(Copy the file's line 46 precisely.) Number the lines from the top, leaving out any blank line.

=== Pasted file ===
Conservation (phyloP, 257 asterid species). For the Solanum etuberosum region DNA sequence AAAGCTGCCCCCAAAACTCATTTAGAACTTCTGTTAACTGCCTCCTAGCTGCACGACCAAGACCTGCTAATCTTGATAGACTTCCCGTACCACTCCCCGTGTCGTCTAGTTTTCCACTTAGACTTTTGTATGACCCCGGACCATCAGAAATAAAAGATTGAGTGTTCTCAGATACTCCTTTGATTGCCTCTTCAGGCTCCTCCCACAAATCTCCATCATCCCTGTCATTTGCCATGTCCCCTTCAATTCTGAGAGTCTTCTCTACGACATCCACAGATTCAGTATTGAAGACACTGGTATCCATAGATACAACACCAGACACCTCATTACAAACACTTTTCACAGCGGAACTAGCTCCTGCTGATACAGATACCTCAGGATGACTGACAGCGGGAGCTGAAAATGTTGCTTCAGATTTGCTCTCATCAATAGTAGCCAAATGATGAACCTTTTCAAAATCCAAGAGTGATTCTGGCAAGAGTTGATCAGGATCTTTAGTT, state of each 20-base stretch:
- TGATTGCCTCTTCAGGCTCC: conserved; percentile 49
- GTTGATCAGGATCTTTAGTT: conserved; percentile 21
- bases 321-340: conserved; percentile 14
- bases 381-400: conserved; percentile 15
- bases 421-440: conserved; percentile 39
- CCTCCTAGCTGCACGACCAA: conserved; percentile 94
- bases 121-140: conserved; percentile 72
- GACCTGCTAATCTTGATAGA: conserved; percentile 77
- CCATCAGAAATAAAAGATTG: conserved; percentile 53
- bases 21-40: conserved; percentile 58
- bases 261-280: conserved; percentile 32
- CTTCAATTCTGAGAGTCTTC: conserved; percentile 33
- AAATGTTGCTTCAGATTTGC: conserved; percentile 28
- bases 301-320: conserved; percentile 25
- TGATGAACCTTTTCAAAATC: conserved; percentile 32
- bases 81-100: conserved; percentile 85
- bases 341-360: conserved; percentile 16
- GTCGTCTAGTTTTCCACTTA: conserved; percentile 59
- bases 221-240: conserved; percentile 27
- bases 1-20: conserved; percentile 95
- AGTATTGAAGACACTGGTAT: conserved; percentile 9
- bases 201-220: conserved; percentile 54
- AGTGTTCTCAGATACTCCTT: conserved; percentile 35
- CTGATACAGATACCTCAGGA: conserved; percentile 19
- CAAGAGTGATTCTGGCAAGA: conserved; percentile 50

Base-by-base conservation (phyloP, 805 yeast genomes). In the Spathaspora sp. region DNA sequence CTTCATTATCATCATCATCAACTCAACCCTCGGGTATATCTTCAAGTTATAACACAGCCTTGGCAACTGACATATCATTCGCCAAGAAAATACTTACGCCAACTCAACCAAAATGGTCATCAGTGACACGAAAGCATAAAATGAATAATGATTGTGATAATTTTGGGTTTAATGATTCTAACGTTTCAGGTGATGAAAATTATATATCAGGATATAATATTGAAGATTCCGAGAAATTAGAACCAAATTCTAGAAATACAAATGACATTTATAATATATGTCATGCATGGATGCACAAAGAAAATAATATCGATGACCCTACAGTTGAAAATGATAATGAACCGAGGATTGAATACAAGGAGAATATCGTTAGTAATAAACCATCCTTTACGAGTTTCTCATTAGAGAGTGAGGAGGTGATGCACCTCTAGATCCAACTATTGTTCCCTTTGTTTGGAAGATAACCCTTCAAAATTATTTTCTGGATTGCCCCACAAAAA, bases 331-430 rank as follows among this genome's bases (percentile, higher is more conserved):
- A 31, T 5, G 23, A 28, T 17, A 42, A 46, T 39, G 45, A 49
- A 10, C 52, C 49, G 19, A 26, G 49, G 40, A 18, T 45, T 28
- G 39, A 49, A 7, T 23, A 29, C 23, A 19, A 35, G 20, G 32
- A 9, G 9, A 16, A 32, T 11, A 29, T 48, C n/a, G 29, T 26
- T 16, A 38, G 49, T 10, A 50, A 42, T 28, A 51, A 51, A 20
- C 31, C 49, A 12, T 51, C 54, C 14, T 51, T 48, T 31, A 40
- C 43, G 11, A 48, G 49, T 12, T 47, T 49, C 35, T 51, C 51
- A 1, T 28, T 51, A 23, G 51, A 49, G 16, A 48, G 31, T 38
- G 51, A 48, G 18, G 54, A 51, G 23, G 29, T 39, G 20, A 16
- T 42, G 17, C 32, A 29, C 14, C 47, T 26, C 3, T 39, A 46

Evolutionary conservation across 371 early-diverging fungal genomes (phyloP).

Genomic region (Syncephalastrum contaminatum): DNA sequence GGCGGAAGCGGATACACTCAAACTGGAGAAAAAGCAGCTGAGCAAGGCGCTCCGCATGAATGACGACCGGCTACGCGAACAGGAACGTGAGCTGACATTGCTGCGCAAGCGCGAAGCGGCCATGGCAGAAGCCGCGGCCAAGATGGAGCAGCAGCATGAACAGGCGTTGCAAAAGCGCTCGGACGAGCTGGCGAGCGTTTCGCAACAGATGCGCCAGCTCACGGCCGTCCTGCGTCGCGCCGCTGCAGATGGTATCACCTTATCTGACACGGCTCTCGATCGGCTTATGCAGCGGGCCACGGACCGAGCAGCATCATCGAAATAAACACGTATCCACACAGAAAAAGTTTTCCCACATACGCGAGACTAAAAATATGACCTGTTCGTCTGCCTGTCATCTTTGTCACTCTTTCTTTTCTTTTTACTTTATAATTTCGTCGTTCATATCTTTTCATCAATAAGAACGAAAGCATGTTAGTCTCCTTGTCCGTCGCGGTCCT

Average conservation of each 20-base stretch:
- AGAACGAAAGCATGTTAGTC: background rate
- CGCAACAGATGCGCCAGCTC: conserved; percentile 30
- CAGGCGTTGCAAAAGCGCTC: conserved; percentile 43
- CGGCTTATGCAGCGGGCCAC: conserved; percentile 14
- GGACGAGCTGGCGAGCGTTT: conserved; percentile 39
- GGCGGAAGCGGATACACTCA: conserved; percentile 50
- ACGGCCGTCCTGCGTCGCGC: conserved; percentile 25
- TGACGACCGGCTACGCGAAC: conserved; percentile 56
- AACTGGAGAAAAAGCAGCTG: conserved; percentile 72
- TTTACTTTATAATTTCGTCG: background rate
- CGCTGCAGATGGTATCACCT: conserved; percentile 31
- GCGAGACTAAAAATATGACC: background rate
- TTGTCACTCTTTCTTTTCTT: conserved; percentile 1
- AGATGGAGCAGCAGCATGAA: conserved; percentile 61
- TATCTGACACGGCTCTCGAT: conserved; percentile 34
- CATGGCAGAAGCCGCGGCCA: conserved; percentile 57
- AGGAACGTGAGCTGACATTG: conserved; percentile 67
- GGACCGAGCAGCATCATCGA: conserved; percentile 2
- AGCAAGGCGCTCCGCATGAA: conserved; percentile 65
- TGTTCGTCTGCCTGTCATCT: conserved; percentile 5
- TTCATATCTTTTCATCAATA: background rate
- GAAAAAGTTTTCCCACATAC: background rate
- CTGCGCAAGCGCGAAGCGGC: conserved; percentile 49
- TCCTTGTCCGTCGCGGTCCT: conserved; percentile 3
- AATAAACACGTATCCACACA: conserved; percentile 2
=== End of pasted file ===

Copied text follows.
- GGCGGAAGCGGATACACTCA: conserved; percentile 50